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Farris Criticizes Use of International Law in Supreme Court Decision

by Staff
May 19, 2010
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PURCELLVILLE, Va., (christiansunite.com) -- Yesterday, by a 6 to 3 vote the Supreme Court ruled that it is unconstitutional for the United States to sentence juvenile offenders to life in prison without parole in non-homicide cases in Graham v. Florida, released May 17, 2010. The Court cited the UN Convention on the Rights of the Child (UNCRC) and other international law to buttress its constitutional interpretation.

"It is bad enough for the Supreme Court to engage in judicial activism. It is far worse when the justices employ international law in support of their far-reaching edicts," said Michael Farris, chairman of HSLDA. "We have not ratified the UN child's rights treaty--its provisions should not be finding their way into Supreme Court decisions."

Farris was the author of a brief in Graham v. Florida on behalf of 16 members of the U.S. House of Representatives. The majority opinion twice references Farris's brief in its discussion of international law. Farris is also the chancellor of Patrick Henry College where he teaches constitutional law.

"There is simply no place for international law or practice in interpreting the American Constitution. International law has its place in deciding truly international cases--but a case involving juvenile offenders in Florida is a domestic case through and through," Farris said. "It was plainly gratuitous for the majority to employ international law in this context."

Farris's brief was filed in direct response to a brief from Amnesty International which had urged the Court to use international law as a binding rule.

Amnesty also argued that the United States was the only nation in the world to sentence juveniles to life without parole. "The materials submitted by Amnesty International included a hodgepodge of letters and emails supposedly on file in Amnesty's offices. Such 'evidence' would not be admissible in a traffic court; it is shocking that the Supreme Court relies on such data to make constitutional decisions," Farris said.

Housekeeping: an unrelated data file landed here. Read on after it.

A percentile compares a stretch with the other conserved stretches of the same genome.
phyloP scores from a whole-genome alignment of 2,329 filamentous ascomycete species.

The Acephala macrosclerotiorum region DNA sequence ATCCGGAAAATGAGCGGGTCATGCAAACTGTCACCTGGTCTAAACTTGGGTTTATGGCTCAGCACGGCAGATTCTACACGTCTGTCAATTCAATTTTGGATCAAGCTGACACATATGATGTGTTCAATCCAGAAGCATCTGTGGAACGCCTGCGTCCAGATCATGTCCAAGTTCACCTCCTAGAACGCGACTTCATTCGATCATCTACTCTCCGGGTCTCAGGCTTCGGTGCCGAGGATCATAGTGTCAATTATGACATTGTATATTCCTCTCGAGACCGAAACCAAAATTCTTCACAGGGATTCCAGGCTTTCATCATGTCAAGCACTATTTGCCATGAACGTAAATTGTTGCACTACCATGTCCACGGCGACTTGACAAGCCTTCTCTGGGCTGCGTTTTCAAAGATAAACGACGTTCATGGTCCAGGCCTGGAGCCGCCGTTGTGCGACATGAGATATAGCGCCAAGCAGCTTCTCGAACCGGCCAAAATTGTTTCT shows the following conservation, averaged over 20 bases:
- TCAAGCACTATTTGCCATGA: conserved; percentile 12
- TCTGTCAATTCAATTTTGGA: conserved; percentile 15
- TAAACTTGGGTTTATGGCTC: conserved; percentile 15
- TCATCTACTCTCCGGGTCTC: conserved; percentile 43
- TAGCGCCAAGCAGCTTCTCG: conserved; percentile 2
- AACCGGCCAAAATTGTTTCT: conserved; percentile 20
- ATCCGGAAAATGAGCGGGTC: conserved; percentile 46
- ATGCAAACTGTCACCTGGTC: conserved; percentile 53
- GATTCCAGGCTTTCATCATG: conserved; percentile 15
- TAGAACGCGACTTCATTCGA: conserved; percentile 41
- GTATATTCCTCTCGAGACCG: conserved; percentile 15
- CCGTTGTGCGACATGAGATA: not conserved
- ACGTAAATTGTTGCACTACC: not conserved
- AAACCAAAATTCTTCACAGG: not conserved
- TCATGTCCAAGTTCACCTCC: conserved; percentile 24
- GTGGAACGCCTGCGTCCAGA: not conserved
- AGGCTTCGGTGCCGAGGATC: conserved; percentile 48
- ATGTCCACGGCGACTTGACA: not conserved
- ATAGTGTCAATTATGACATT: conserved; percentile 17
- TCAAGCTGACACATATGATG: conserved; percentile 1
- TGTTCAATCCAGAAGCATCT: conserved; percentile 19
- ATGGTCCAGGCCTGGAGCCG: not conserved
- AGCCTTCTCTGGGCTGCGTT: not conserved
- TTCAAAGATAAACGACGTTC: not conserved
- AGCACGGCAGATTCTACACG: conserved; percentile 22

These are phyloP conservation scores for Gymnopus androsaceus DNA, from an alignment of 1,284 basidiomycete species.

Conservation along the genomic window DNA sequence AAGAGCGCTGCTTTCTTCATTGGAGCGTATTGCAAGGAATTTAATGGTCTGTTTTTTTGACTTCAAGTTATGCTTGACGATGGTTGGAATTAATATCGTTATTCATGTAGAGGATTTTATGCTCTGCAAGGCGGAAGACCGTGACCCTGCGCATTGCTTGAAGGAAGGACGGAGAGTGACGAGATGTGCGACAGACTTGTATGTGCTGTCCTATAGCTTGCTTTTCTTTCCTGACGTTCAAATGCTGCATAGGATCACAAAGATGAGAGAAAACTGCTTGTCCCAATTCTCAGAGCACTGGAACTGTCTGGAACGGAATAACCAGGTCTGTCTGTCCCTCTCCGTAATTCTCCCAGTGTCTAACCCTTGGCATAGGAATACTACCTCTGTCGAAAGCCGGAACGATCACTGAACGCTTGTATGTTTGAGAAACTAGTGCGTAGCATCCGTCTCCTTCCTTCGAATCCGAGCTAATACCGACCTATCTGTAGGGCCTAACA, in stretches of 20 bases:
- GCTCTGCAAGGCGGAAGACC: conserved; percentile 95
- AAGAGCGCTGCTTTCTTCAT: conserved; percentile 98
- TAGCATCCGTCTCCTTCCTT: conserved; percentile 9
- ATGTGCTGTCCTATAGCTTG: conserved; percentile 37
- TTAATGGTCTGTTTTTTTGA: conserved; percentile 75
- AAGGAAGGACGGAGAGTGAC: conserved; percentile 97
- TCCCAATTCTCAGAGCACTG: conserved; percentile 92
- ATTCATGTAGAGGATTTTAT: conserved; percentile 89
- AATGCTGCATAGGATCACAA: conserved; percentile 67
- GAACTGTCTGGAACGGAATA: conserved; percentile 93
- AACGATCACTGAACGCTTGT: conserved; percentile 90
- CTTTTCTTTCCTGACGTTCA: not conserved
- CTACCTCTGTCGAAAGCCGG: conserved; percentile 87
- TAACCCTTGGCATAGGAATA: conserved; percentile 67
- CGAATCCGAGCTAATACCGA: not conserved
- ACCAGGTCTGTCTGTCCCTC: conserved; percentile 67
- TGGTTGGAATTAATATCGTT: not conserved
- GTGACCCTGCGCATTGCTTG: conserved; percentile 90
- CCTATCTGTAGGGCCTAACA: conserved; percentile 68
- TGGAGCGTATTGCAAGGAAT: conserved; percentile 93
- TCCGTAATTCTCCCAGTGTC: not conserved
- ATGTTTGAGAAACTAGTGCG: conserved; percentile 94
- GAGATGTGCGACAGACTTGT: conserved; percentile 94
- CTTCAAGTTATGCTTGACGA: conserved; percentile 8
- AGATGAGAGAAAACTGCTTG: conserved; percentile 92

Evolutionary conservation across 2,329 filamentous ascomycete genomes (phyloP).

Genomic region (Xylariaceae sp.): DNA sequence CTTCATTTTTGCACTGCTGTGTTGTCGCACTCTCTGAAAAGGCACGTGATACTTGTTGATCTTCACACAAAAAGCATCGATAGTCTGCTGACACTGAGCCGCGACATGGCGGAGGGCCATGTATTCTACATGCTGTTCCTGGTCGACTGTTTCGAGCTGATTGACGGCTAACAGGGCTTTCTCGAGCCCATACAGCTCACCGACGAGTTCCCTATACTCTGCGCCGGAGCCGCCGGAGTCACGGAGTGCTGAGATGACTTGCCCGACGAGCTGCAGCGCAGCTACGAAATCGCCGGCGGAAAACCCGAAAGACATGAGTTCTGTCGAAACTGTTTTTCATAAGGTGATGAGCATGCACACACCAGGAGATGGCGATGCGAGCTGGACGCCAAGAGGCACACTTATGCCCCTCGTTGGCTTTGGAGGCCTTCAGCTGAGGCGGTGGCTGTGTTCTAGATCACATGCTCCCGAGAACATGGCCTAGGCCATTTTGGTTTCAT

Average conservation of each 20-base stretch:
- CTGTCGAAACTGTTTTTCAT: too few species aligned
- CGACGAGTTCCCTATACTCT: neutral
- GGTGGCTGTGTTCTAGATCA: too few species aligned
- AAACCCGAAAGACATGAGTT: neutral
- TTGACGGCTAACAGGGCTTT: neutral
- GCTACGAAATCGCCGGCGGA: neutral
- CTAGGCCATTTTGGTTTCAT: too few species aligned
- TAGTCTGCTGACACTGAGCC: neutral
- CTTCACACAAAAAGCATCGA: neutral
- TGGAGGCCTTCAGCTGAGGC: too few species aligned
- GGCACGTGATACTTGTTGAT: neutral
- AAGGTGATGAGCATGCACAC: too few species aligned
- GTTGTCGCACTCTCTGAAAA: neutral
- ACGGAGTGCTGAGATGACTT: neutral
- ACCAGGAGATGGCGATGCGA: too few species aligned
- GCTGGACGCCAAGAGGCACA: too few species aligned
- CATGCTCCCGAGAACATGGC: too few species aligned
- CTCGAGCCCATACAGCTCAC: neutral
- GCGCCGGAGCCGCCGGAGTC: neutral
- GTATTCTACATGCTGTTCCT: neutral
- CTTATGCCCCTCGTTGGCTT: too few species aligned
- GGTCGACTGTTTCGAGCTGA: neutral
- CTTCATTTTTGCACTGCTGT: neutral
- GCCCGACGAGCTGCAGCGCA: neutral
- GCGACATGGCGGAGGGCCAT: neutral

"Our brief demonstrated that the UN Committee on the Rights of the Child (the UN's official monitoring body) had found that dozens of nations were in violation of the juvenile sentencing standards of the UN child's rights treaty. It is simply fiction to say that the United States is the only nation which authorizes such sentences."

Senator Jim DeMint (South Carolina) introduced a resolution (S. Res. 519) last week that urges President Obama to refrain from sending the UN Convention on the Rights of the Child to the Senate for ratification.

"S. Res. 519 seeks to put the Senate of the United States on record that American law and only American law should govern our families and our juvenile courts," Farris said. "I hope that every American who believes that we should remain a self-governing nation will call their Senators today to urge them to become a co- sponsor of S. Res. 519."

Home School Legal Defense Association (HSLDA) is a 27- year-old, 85,000 member non-profit organization and the preeminent national association advocating the legal right of parents to homeschool their children.

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